Thirty sushi shops in Saitama Prefecture started offering vegetable sushi using only vegetables produced in the prefecture and no seafood.
The sushi industry association in the prefecture took three years to develop the product ahead of the Rugby World Cup scheduled to be held in Japan in 2019 and the 2020 Tokyo Olympics and Paralympics, targeting foreign visitors which are increasing in number, as well as vegetarians and health-conscious people.
The association created a recipe book for sushi chefs in the prefecture and started handing it out in May.
The book lists 40 recipes, including red and yellow bell pepper sushi with sweet soy sauce and sushi rolls filled with chopped tomatoes and balsamic vinegar rolled with sliced zucchini instead of dried seaweed.
The recipes were created by Toshiaki Sekine, 60, head of the association, and other association members. Sekine began serving the sushi in May at his sushi restaurant Sansui located in Kita Ward in the city of Saitama, and some 200 people ordered it in less than a month. He said the restaurant has been getting lots of inquiries on the sushi.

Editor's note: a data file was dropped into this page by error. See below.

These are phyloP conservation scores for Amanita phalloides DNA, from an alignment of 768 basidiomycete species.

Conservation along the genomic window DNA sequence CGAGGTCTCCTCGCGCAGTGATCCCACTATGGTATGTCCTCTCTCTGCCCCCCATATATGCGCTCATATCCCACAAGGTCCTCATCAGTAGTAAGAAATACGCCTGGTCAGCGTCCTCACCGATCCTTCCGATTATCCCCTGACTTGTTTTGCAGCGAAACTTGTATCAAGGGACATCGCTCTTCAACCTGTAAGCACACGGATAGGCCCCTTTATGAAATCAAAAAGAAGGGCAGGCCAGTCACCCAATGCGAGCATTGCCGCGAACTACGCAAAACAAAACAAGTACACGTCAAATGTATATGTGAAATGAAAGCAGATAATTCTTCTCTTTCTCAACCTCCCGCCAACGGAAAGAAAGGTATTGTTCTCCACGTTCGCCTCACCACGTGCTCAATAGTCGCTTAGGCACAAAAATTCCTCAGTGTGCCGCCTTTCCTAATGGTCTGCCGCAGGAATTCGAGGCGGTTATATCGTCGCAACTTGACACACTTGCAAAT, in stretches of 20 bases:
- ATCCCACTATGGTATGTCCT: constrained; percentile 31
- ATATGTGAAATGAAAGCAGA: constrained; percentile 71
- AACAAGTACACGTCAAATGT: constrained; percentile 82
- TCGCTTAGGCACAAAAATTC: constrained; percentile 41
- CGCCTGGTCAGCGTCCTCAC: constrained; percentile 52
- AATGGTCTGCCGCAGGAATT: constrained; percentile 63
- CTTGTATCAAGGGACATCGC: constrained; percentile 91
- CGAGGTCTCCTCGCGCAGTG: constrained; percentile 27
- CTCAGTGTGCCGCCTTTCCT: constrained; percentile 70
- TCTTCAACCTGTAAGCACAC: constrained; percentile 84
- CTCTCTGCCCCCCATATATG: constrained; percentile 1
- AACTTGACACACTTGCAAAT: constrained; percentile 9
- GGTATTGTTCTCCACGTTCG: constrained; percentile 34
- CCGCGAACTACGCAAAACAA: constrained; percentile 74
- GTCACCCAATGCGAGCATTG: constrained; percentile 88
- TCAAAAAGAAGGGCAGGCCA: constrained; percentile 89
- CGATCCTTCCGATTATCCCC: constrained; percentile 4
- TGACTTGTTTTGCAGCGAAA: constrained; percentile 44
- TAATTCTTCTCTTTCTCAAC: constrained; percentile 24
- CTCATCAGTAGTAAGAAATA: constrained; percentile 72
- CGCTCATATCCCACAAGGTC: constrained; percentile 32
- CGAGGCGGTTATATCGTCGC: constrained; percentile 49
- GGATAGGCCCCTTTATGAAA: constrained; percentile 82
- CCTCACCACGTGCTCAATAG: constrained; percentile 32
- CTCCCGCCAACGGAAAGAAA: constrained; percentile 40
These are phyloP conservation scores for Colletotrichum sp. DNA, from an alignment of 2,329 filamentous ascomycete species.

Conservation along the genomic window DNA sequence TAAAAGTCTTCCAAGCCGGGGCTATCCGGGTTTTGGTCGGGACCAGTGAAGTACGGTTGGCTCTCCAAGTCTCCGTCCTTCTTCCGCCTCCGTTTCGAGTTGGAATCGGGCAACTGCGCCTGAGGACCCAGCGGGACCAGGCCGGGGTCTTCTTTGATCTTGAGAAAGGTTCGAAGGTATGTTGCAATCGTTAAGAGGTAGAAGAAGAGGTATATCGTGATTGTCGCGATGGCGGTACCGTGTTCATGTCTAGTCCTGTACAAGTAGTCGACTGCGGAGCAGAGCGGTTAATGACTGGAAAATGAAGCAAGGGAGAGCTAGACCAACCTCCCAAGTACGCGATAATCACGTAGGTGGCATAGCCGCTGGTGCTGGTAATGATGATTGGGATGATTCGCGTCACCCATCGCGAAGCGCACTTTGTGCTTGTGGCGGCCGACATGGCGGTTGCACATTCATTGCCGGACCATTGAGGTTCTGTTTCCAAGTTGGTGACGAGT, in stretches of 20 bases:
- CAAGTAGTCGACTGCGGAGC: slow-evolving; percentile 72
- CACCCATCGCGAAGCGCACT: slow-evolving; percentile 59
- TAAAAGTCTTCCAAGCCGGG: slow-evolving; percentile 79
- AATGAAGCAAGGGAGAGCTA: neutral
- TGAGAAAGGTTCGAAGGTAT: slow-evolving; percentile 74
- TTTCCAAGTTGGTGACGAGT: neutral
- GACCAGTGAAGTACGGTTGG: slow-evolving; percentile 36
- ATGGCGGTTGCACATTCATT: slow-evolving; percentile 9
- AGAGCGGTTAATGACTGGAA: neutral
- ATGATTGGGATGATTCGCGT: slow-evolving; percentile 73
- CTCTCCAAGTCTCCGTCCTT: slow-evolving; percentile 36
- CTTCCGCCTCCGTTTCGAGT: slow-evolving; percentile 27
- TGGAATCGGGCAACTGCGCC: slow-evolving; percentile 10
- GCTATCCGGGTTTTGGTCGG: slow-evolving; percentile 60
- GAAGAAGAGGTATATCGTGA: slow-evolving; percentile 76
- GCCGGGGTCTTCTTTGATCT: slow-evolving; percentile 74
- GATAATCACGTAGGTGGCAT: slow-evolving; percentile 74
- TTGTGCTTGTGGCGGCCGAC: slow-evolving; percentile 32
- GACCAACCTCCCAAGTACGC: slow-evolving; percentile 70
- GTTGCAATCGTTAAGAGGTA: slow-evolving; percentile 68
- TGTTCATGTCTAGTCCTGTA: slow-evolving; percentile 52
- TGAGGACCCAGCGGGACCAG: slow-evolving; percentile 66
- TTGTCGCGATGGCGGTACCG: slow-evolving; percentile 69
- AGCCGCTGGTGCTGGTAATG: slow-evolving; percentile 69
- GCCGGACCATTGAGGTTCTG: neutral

According to Sekine, customers of his restaurant who cannot eat raw fish tend to order grilled fish or rolled omelette. “But they say they can enjoy sushi if they are made of vegetables,” he said.
In creating vegetable sushi, they concentrated on maintaining the vegetables’ flavor and crispy texture by keeping them lightly cooked or mixing them with lemon juice. Sauce is also made from locally-produced vegetables such as basil. Vinegared rice and soy sauce used in sushi go well with vegetables, Sekine said.
Three years ago, Sekine started developing new sushi recipes, thinking that it is not interesting for a sushi restaurant in a landlocked prefecture to serve sushi using only marine products. He focused on vegetables after learning that Saitama is a major vegetable producing area, ranking seventh among prefectures nationwide in terms of vegetable production in 2015.
The association distributed recipe books and menu of sushi using vegetables in season to 120 member shops in the prefecture. The association hopes to spread the recipes by holding cooking classes for